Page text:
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If G and H are graphs with n vertices, Δ(G,H) can be Θ(n2).

Here is an example which shows this. Let n=4k+1 be a prime. Define two graphs G=(V,E) and H=(V,FH=(V,E′) by V={0,1,2,…,4k}, E = {{i,j} | 1 ≤ ((j−i) mod n) ≤ k}, F E = {{i,j} | k+1 ≤ ((j−i) mod n) ≤ 2k}. Note that G and H are both unions of k edge-disjoint Hamiltonian circuits, which implies that αi,j(G)=αi,j(H)=2k for any distinct i and j. Let S={0,1,2,…,2k−1}. Then Δ(G,H) ≥ CH(S)−CG(S) = k(3k+1)−k(k+1) = 2k2 = Θ(n2).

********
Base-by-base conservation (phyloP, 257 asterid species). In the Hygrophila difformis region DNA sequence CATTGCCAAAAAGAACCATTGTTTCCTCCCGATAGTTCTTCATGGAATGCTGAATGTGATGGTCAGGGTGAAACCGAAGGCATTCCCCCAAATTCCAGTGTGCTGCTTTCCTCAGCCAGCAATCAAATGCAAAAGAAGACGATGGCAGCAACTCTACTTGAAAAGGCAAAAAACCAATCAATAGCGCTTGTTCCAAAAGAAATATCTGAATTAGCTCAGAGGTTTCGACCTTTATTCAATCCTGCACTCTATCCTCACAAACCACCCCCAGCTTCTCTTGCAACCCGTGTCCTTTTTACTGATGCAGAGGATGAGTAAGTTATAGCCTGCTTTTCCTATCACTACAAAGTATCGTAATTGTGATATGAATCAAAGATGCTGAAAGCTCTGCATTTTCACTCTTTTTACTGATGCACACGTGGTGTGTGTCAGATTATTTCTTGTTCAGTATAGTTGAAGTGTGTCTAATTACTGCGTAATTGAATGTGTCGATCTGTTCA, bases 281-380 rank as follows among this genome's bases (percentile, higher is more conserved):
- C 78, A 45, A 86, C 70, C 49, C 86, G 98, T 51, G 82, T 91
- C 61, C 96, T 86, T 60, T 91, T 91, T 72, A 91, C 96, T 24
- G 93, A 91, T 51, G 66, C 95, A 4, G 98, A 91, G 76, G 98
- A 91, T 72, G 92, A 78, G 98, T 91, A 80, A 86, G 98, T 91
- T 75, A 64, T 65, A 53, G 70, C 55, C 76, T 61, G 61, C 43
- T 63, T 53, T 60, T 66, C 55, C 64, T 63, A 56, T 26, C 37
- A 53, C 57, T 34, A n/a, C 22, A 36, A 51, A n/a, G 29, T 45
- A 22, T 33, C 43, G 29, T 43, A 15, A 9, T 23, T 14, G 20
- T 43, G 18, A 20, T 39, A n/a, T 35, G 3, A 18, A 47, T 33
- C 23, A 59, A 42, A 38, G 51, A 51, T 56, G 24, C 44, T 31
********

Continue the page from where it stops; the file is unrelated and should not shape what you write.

There is no reason to believe that this is the maximum of Δ(G,H) for given n, but it is obviously optimal up to a constant factor.

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If G and H are graphs with n vertices, Δ(G,H) can be Θ(n2).

Here is an example which shows this. Let n=4k+1 be a prime. Define two graphs G=(V,E) and H=(V,F) by V={0,1,2,…,4k}, E = {{i,j} | 1 ≤ ((j−i) mod n) ≤ k}, F = {{i,j} | k+1 ≤ ((j−i) mod n) ≤ 2k}. Note that G and H are both unions of k edge-disjoint Hamiltonian circuits, which implies that αi,j(G)=αi,j(H)=2k for any distinct i and j. Let S={0,1,2,…,2k−1}. Then Δ(G,H) ≥ CH(S)−CG(S) = k(3k+1)−k(k+1) = 2k2 = Θ(n2).

There is no reason to believe that this is the maximum of Δ(G,H) for given n, but obviously optimal up to a constant factor.